Matty Walker’s character has also been roundly lauded, primarily by neighbors in the town of Pine Haven for keeping a “lovely garden with a veritable orchestra of windchimes” as well as donating money on a weekly basis to the Pine Haven Tavern. All regulars at the Pine Haven Tavern will mourn the loss of Mrs. Walker’s presence, just handing out dollar bill after dollar bill once she finished her bourbons. “We really liked Miz Walker,” one swarthy bar patron offers, “she was somethin’ to look at, what with those all-white dresses that went total, like, see-through after an hour in this hot-ass dump. I didn’t even mind that some batshit weird atonal saxophone seemed to follow her around wherever she went.”

According to police investigations, both Lombardo and Racine live just above the poverty line and seem to funnel all of their discretionary income into douchey cars and high-waisted pants. Meanwhile, Walker and Van Ryan enjoyed comfortable upper-class lifestyles and loving relationships with the families that provided them their closets full of white linen garb and gun lockers.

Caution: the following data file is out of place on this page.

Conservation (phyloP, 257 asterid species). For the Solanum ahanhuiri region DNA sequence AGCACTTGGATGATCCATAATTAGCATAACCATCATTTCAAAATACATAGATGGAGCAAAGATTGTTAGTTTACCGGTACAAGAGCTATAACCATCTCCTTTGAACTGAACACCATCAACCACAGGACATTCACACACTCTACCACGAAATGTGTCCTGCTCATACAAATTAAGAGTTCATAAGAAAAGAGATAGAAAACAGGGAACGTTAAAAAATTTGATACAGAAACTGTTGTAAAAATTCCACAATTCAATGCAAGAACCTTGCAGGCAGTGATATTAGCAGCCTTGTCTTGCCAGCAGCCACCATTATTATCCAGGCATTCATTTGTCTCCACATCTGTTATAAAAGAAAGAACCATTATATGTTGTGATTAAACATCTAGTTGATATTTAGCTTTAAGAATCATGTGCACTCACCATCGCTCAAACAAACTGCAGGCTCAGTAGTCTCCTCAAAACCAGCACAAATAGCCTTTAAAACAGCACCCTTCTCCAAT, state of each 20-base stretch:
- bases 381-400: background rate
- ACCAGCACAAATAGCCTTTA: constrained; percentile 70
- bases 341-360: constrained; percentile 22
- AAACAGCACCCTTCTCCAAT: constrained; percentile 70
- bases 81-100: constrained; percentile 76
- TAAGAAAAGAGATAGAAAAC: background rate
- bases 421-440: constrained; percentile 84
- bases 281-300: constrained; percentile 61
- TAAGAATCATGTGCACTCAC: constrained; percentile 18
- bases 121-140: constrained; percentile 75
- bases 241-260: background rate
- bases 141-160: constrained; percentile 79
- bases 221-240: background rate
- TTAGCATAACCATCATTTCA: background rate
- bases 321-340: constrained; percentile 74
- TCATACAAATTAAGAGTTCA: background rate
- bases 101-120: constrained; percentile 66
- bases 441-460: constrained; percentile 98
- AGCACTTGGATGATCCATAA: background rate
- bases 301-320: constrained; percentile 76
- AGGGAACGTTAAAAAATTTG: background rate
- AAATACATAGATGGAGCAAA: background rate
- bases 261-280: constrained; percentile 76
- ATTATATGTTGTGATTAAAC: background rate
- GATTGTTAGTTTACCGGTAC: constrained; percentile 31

Detective Duquette considers these open-and-shut cases, with both Lombardo and Racine as obvious stalkers that were in no way encouraged by the beautiful yet demure (in that femme fatale way) Walker and Van Ryan. Lombardo is facing murder charges while Racine is looking at arson. Both cases are stalled, however, at the insistent petitioning of  prosecutor Peter Lowenstein (Ted Danson) for the Racine case and high school student Suzie Toller (Neve Campbell) for Lombardo’s.

“Both Lowenstein and Toller have made exceedingly bad style choices,” Duquette opines, “and that is a sure mark of an untrustworthy source. Lowenstein is tooling around town in Junior Soprano glasses and floods. Toller won’t let go of the Craft multi-layered beaded necklace trend. Don’t even get me started on her mushroom haircut.”